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Benefits of Electric Vehicles FAQs

Yes, public charging stations are located in supermarket parking lots, city garages, gas stations and many other locations across the country. Some public charging stations are free and others require a fee or membership.

Electric vehicles reduce the amount of gasoline we burn and are less costly to maintain, among many other benefits:

  • Reduced Operating Emissions: The emissions associated with the electric drivetrain of plug-in electric vehicles come from power plants generating electricity to charge the batteries and not from tailpipe emissions. Additionally, from well to wheel, electric vehicles emit approximately 66 percent less carbon dioxide (CO2) compared with internal combustion vehicles. CO2 is the principal gas associated with global warming.
  • Water Quality Preservation: Decreased use of petroleum gasoline and motor oil means fewer spills and pollution to oceans, rivers and ground water.
  • Reduced Noise: In addition to being cleaner, electric vehicles are quieter than gasoline-powered vehicles, resulting in less noise pollution.


Safety: Many electric vehicles receive top National Highway Safety Traffic Administration safety ratings. To date, findings have shown that several electric vehicle features maximize safety. For example, electric vehicles tend to have a lower center of gravity that makes them less likely to roll over, electric vehicles have less potential for major fires or explosions and the body construction and durability of electric vehicles enhance vehicle safety in a collision.

  • Lower Operational Costs: The estimated cost of electricity needed to power a plug-in electric vehicle is about one-third of the cost of gasoline.
  • Lower Maintenance Costs: The electrical components of plug-in electric vehicles require little to no regular maintenance due to far less moving parts. In hybrids, this leads to less wear and tear of gasoline components.
  • Rebates & Tax Credits: Many government agencies and local and regional entities offer rebates and tax credits, up to $7,500, to encourage the adoption of plug-in electric vehicles.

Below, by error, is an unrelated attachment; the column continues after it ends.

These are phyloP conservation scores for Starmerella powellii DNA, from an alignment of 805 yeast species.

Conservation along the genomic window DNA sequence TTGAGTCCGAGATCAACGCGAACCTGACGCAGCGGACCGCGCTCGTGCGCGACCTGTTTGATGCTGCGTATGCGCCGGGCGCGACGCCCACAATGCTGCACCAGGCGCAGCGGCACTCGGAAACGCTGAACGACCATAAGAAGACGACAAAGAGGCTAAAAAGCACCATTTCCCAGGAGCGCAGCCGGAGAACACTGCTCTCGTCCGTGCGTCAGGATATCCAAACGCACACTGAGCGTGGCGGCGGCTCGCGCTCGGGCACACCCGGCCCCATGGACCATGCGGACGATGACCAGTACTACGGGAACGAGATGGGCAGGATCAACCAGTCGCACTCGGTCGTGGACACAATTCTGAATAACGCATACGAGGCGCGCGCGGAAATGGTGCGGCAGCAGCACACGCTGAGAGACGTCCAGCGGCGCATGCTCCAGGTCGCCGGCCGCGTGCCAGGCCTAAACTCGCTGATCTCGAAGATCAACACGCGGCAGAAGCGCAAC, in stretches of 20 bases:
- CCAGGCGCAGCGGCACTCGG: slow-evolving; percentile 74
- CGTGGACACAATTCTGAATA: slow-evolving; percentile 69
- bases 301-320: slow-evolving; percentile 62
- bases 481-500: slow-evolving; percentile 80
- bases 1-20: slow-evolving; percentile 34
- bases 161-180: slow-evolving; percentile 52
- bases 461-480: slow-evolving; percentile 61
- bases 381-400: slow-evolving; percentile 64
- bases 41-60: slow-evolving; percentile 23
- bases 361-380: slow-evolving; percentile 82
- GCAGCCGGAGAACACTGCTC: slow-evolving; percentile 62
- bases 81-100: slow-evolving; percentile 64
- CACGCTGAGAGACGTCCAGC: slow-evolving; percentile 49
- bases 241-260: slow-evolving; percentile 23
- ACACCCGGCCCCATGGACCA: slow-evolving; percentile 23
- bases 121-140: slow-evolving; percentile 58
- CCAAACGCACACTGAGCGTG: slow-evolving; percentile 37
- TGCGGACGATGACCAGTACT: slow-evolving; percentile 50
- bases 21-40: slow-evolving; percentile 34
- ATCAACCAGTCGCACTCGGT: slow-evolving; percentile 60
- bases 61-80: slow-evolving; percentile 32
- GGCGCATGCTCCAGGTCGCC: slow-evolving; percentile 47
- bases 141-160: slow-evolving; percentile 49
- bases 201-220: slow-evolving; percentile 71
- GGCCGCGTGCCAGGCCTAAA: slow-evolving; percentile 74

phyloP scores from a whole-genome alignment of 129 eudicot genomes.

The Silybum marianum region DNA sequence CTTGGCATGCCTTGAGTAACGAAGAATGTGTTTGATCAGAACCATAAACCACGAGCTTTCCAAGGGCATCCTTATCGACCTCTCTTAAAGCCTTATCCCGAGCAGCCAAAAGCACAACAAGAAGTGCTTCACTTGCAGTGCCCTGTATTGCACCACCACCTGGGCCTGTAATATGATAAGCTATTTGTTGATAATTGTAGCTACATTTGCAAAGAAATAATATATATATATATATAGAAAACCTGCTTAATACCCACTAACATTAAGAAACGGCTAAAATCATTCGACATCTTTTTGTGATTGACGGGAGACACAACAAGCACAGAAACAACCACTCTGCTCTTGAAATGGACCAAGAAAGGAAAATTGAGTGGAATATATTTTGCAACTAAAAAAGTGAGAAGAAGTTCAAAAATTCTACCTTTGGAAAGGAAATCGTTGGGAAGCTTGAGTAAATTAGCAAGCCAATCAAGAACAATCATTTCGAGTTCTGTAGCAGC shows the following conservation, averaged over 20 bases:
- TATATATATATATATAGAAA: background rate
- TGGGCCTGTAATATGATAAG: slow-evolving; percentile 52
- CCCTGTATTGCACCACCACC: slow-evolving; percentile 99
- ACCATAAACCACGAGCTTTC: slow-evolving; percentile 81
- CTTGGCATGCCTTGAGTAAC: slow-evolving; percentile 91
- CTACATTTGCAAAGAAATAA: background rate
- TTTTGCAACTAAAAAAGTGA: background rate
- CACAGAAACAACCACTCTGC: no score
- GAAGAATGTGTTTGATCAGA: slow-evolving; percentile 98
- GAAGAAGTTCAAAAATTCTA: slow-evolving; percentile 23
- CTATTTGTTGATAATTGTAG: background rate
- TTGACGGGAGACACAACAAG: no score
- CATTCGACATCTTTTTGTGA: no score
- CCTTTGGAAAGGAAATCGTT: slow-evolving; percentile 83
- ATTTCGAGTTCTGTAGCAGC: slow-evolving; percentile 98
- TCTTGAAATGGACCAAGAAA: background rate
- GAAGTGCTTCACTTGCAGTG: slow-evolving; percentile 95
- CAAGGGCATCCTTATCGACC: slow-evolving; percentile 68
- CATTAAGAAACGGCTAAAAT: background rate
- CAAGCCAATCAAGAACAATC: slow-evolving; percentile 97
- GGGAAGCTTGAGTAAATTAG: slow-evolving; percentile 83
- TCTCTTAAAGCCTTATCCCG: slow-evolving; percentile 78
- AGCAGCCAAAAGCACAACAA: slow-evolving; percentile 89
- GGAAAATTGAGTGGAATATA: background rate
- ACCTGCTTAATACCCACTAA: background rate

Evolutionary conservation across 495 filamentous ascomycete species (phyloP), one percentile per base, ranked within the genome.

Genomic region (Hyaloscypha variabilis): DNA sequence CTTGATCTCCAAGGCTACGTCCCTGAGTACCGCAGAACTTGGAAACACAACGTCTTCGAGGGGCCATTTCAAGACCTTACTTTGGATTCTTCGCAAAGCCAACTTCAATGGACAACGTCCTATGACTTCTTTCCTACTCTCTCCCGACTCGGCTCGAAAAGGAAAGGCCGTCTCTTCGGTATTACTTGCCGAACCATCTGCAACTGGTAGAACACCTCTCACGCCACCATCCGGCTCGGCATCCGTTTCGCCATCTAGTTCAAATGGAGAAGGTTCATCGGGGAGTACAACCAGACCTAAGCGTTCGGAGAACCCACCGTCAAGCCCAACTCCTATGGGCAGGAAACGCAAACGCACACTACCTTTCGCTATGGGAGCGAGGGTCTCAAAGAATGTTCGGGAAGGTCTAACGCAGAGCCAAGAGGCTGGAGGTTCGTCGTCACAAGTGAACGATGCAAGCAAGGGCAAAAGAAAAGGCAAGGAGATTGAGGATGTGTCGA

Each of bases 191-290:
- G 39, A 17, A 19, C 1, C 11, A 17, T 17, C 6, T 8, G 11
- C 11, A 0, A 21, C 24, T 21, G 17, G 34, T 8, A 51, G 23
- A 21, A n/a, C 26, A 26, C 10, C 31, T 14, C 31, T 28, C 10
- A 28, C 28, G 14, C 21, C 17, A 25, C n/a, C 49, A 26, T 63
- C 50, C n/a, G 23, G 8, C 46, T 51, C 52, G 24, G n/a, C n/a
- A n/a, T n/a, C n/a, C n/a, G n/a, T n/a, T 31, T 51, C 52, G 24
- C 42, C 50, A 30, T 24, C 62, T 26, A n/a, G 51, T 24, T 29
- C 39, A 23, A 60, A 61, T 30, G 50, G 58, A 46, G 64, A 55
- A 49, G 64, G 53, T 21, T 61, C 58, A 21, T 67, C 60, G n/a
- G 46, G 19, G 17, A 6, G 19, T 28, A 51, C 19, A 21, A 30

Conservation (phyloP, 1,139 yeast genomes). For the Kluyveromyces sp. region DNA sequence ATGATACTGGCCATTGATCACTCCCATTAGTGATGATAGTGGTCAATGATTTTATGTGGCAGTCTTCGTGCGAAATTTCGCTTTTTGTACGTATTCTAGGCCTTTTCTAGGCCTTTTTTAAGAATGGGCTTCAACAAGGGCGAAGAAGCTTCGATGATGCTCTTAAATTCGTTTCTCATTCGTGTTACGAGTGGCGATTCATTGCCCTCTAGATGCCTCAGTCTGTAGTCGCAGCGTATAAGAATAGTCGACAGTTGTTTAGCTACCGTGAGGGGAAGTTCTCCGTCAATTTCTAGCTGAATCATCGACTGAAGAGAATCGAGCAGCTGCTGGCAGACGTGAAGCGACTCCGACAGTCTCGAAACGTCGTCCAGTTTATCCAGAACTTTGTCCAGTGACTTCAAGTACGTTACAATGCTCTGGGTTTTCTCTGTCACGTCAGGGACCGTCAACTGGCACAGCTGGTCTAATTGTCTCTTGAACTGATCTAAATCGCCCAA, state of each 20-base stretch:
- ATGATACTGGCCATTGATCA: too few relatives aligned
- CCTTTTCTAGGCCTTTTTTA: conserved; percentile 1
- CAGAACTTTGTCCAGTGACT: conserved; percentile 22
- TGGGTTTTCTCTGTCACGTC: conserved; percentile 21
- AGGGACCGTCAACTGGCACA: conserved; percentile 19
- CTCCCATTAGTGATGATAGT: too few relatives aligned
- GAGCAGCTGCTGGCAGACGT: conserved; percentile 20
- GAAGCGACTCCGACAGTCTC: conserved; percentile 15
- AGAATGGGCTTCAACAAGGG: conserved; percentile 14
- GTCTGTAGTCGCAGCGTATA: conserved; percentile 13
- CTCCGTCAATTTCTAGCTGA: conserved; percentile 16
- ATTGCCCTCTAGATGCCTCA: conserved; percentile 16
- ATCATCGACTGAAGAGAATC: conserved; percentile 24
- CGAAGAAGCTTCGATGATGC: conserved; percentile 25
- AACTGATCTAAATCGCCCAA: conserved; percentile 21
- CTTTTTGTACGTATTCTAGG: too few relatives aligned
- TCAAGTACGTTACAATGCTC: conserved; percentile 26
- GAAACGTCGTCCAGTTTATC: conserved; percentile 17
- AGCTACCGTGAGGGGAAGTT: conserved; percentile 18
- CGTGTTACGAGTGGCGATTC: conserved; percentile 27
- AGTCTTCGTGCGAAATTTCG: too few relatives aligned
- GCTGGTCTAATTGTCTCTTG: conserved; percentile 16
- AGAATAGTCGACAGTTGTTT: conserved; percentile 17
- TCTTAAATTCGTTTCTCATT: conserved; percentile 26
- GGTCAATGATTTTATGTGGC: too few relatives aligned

There are certain behaviors that can impact an EV’s battery health and may cause it to lose its range or degrade faster. Here are few examples along with tips on how to pro-long your EV’s battery health:

  • Overcharging: Don’t overcharge or fully deplete your EVs charge. EVs are installed with battery management systems that help them avoid being charged or discharged at extreme states. Ideally, you want to keep your charge between 20-80% and only charge it fully for long distance trips.
  • Temperature: EV batteries have a built-in temperature control system, but you should try to minimize exposure to extreme heat while your car is parked. Try to find a shaded spot or garage to park on hot days.
  • Fast charging: Limit use of fast chargers. It’s best to avoid solely relying on fast chargers to keep your EV charged, as they press a lot of electric current into the battery in a short period of time, which stresses your EV battery and degrades them faster in the long-run. Try to use a Level 2 or Level 1 charger whenever you can for a slower charge.

EV battery issues are luckily rare. EV batteries are designed with various modules which make them safer and easier to switch out if an issue does occur. If a failure occurs under the warranty and the warranty has not been voided, then the automaker is responsible for fixing or replacing the battery. In California, EV batteries (plus related powertrain or drive systems like the electric motor) must be warranted for 10 years/150k miles, whichever comes first. Be sure to check your vehicle’s owners manual for specific warranty coverage.

If a vehicle is older than 10 years or the vehicle is involved in an accident, the owner (or insurance) would need to pay for a battery replacement. Battery costs depend on the automaker and battery size but can be a costly fix – they are the most important part of the EV. The biggest factor of battery price is the cost per kWh. The range for this cost is between $100 to $300 per kWh, depending on the manufacturer.